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Sloane Stephens of the USA hits a backhand to Kristina Mladenovic of France during first round Rogers Cup women's tennis action in Toronto on Monday, Aug. 5, 2013.

Frank Gunn/THE CANADIAN PRESS

Rogers Cup fans got a glimpse of what's been touted as the next big thing in American tennis for some time.

Sloane Stephens debuted at the women's tournament Monday with a 6-2, 7-6(5) victory over France's Kristina Mladenovic in the opening round.

The world No. 17-ranked Stephens has been labelled the natural successor to Serena and Venus Williams in the American women's game. This year she's proving why, with a semifinal showing at the Australian Open and quarter-final appearance at Wimbledon.

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Stephens insists she doesn't let the hype affect her game.

"Obviously most of the attention I get is pretty positive," said Stephens. "It's because people want to see me do well and I'm American and that's awesome, but I mean there's a little downfall of that too. There is a lot of pressure ... and things like that.

"You just have to deal with it and play hard and imagine what (Andy) Murray deals with in England and what Serena has dealt with for so many years. It's definitely tough but people have done it before."

The 20-year-old Stephens battled back from down 5-3 in the second set to win the match in 90 minutes, 40 seconds.

She looked strong from the first game as she broke Mladenovic twice to jump out to a 3-0 lead. The No. 39-ranked Frenchwoman tried to play aggressive by attacking the net, but Stephens blew a forehand by her to make it 4-0.

"She comes in a lot and volleys really well," said Stephens. "I knew probably she was going to press a little and make me play more balls. But I tried to stay with it and hit a lot of angles and move her and it seemed to work."

Mladenovic had a chance to break and make it 4-2 but returned the ball long, then wide before Stephens reversed momentum to win the game and pull ahead 5-1.

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Mladenovic appeared en route to forcing a third set with a 5-3 lead in the second, but Stephens won three straight games before closing out the match in a tiebreak.

"She upped her game a lot in the second set," said Stephens. "Some nights it's going to be up and down, but I thought I stayed pretty solid and got through it."

Stephens will next face Germany's Mona Barthel, who advanced with a 6-7(3), 6-3, 7-6(1) win over China's Jie Zheng.

Carol Zhao, meanwhile, became the first Canadian ousted from the tournament's main draw. The 18-year-old qualifier from nearby Richmond Hill, Ont., lost 6-1, 6-3 to Russia's Anastasia Pavlyuchenkova.

Zhao, making her first appearance in the Rogers Cup main draw, looked overpowered by the Russian in the first set but fought back for a 3-0 lead in the second.

"I think I just tried to simplify my game plan (in the second set), and I think it rattled her a little bit," said Zhao. "I think the next step for me is trying to maintain that level of play for a longer period of time."

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Pavlyuchenkova rallied back to make it 4-3 before winning the match on serve. She'll meet four-seed Li Na of China in the second round.

Zhao says the experience of playing her first Rogers Cup will be a lasting memory.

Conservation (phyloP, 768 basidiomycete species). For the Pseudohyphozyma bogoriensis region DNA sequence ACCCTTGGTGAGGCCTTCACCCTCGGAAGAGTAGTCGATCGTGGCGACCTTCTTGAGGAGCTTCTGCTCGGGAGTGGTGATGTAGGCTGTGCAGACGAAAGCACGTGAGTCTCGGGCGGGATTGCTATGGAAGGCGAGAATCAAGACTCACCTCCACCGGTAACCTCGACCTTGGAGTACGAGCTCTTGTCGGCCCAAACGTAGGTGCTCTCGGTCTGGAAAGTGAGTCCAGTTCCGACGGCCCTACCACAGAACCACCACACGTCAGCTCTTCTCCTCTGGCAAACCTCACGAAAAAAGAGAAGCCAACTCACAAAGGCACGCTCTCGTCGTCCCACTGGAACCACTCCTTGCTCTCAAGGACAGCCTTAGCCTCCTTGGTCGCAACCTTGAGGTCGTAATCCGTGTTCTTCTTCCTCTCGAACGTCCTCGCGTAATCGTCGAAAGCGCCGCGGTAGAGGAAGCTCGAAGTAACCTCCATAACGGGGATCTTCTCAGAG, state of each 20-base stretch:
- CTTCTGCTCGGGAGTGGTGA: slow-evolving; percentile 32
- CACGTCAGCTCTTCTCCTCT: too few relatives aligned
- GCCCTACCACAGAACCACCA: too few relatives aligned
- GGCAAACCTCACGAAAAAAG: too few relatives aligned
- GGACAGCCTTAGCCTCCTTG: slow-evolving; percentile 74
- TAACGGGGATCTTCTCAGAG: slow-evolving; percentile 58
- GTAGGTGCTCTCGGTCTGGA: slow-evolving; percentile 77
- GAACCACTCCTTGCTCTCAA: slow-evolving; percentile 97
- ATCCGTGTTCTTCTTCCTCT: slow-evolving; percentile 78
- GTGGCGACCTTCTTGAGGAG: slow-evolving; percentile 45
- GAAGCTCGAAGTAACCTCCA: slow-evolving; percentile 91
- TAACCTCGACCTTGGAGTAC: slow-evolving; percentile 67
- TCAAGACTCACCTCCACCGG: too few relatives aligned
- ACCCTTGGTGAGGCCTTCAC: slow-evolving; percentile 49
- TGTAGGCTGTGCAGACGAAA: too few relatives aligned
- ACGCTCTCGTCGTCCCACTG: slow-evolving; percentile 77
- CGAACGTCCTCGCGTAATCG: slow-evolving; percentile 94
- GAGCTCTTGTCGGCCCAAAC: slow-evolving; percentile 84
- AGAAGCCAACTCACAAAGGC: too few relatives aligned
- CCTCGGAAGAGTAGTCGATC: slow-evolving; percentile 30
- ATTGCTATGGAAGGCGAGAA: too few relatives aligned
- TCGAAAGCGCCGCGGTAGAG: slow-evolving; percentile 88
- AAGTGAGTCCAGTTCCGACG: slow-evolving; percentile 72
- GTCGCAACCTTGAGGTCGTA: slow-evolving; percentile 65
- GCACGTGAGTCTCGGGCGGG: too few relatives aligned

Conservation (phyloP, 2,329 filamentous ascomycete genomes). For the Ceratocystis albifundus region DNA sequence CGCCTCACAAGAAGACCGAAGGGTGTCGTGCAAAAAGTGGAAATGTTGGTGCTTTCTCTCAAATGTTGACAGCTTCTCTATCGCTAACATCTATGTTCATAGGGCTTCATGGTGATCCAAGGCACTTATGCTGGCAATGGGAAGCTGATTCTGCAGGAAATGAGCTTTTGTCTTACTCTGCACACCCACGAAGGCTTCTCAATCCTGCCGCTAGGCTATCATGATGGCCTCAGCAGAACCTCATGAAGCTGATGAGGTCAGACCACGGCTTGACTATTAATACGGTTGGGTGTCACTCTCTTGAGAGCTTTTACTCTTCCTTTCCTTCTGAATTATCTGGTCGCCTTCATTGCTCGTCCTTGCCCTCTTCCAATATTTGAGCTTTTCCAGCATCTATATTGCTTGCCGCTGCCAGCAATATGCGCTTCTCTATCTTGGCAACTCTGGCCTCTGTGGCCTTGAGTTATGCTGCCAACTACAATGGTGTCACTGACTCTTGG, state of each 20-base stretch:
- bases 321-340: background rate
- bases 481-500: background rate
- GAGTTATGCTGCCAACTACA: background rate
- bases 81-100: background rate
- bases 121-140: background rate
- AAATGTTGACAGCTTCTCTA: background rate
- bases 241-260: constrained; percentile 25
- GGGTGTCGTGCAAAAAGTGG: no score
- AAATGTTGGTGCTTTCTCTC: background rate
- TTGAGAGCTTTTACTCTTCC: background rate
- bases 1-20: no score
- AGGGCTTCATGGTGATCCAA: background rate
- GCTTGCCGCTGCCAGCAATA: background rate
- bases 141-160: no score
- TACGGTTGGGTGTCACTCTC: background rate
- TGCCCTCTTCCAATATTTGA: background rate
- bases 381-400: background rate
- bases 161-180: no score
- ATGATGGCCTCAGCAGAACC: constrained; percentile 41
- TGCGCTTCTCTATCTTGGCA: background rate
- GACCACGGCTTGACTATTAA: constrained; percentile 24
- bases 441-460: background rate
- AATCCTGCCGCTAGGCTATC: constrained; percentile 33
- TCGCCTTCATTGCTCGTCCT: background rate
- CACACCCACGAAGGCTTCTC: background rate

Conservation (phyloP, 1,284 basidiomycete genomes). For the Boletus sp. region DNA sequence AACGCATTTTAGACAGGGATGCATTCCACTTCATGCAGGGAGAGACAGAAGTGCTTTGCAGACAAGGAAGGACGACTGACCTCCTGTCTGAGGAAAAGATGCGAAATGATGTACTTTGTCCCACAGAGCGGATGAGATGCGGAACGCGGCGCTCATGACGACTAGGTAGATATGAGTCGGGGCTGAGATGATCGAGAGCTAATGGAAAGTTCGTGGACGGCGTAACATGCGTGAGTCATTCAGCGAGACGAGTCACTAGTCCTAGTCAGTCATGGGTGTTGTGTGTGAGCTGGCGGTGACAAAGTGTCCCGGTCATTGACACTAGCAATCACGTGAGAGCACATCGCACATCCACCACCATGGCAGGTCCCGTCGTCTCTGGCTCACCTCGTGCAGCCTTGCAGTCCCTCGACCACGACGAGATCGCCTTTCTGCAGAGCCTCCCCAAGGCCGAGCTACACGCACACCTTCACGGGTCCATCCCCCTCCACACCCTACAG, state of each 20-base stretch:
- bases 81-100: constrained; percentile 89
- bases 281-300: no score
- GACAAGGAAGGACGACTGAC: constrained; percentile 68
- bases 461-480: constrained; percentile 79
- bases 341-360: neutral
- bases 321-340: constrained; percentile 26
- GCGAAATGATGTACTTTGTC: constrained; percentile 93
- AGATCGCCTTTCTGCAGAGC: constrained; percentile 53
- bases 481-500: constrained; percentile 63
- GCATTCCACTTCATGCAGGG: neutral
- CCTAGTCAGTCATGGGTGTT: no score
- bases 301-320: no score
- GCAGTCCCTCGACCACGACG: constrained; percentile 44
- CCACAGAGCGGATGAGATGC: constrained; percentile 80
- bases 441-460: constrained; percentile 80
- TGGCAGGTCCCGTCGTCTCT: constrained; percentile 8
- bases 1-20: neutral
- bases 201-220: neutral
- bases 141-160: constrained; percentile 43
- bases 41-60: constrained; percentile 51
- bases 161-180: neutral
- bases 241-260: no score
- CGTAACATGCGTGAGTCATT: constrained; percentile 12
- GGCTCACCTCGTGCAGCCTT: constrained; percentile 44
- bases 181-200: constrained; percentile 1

"I think there is nothing really like coming to play the Rogers Cup. This is a tournament I grew up watching," said Zhao. "Getting an opportunity to play in the main draw is a dream come true."

Most of the pre-tournament buzz has been around her fellow Canadian Eugenie Bouchard who won in doubles on Monday with partner Kirsten Flipkens of Germany. The duo beat Oksana Kalashnikova and Alicja Rosolska 4-6, 6-3, 10-7.

Bouchard, a Westmount, Que., native who is the main draw on a wild card, will play her first singles match on Tuesday night against Russia's Alisa Kleybanova. Bouchard turned heads at Wimbledon this year when she advanced to the third round with victory over former No. 1 Ana Ivanovic.

Flavia Pennetta and Yanina Wickmayer were among the early winners in Monday's opening round.

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Pennetta of Italy became the first player through to the second round after she eliminated Urszula Radwanska 6-3, 3-6, 6-2, while Belgium's Wickmayer ousted American Bethanie Mattek-Sands 6-4, 2-6, 6-4.

Mattek-Sands was called upon shortly before the match after Britain's Laura Robson pulled out with a right wrist injury. Known for her eye-catching fashion sense, Mattek-Sands sported black socks and wrist bands with a streak of green in her blonde hair.

The world No. 32-ranked Robson — set to make her Rogers Cup debut — joins a list of injured players who withdrew from the tournament, including top-5 seeds Maria Sharapova and Victoria Azarenka.

Robson was coming off a strong performance at Wimbledon where she reached the fourth round — the first British woman to do it since 1998.

In other early results Monday, Dominika Cibulkova knocked off fellow Slovakian Jana Cepelova 7-5, 6-4; Romania's Sorana Cirstea moved on with a 6-2, 6-3 win over Ukrainian qualifier Olga Savchuk; 10-seed Roberta Vinci of Italy beat Germany's Julia Goerges 2-6, 6-4, 6-3; Kiki Bertens of the Netherlands defeated American Alison Riske 6-4, 1-6, 6-3; Varvara Lepchenko of the U.S. won 6-3, 6-1 over Ayumi Morita of Japan; and Klara Zakopalova was a 5-7, 6-3, 6-1 winner over fellow Czech Lucie Safarova.

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